Obviously, if the price of the pound in terms of dollars rises, the price of the dollar in terms of pounds must fall. Note that the prices used above were made up. It is very unlikely that the changes in demand and supply of pounds and dollars will cause the exchange rate to change by so much!
From this analysis, it follows that if the value of exports into the USA (from the UK) exceed the value of imports into the UK (from the USA) then the value of the pound in terms of dollars will rise and the value of the dollar in terms of pounds will fall. If the UK imports more than it exports (which is more usual) then the value of the pound will fall.
The supply and demand analysis above worked quite well in the days before the war and, to a certain extent, in the three decades afterwards. This was because there were tight capital controls, so most of the demand for foreign currencies was for the purposes of importing goods and services. Trade deficits would lead, eventually, to a fall in the exchange rate, and trade surpluses would cause the exchange rate to rise.
In the last twenty years, capital markets have been opened up; there are now very few controls on the flow of capital worldwide. In the UK, the controls on currencies were abolished in 1979; one of the first acts of the new Conservative government. This has created many more reasons to demand and supply currencies.
Foreign direct investment
The UK is the recipient of the second largest amount of capital from abroad for the purpose of direct investment. Foreign direct investment includes any investment in a business overseas to gain profit. It could also include the transfer of ownership of businesses across national boundaries. Examples include when Nissan built a factory in Sunderland, or when Marks & Spencer invested in new shops around the world.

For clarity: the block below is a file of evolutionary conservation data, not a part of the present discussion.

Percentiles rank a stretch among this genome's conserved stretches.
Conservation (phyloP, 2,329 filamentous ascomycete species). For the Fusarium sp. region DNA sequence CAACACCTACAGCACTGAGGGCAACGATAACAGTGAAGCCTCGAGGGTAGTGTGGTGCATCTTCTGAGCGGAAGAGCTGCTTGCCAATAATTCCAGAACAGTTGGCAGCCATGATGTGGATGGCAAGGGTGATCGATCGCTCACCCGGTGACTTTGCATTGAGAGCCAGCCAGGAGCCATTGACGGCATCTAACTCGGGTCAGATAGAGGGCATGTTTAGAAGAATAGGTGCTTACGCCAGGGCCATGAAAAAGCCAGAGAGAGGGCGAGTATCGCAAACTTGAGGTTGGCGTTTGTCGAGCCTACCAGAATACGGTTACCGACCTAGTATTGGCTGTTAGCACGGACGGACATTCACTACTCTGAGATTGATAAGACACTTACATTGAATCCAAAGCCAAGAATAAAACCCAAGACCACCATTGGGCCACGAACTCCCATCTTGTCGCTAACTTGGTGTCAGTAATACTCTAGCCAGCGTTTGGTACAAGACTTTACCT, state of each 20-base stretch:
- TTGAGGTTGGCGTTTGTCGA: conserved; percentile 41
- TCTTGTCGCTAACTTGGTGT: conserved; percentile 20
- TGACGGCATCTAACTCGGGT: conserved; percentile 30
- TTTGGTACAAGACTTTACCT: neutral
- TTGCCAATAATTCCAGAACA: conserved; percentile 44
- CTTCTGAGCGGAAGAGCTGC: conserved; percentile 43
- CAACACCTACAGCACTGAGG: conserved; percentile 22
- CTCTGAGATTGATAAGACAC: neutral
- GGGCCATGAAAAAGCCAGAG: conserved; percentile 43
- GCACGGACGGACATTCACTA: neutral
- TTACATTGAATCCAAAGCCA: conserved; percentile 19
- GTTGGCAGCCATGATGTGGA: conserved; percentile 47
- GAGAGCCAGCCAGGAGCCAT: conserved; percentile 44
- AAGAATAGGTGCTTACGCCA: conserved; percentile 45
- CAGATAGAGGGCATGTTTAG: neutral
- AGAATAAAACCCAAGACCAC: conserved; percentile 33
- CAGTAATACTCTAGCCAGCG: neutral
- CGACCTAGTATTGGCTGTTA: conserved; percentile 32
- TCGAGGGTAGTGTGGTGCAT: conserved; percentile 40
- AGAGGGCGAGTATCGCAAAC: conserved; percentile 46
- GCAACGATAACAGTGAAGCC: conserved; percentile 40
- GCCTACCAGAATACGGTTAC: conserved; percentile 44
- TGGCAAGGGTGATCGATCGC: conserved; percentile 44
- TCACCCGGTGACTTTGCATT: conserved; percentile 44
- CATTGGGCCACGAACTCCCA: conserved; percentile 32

The UK always used to invest more money abroad than foreigners invested in the UK. This has changed recently, with the net flow of money being into the UK. This means that the demand for pounds for this investment in the UK is higher than the demand for foreign currencies by UK businessmen investing abroad. This will cause the pound to rise in value. The diagrams above can be used to show this effect. The principle is exactly the same as when the demand for pounds to buy British goods out-strips the demand for foreign currencies to buy foreign imports of goods.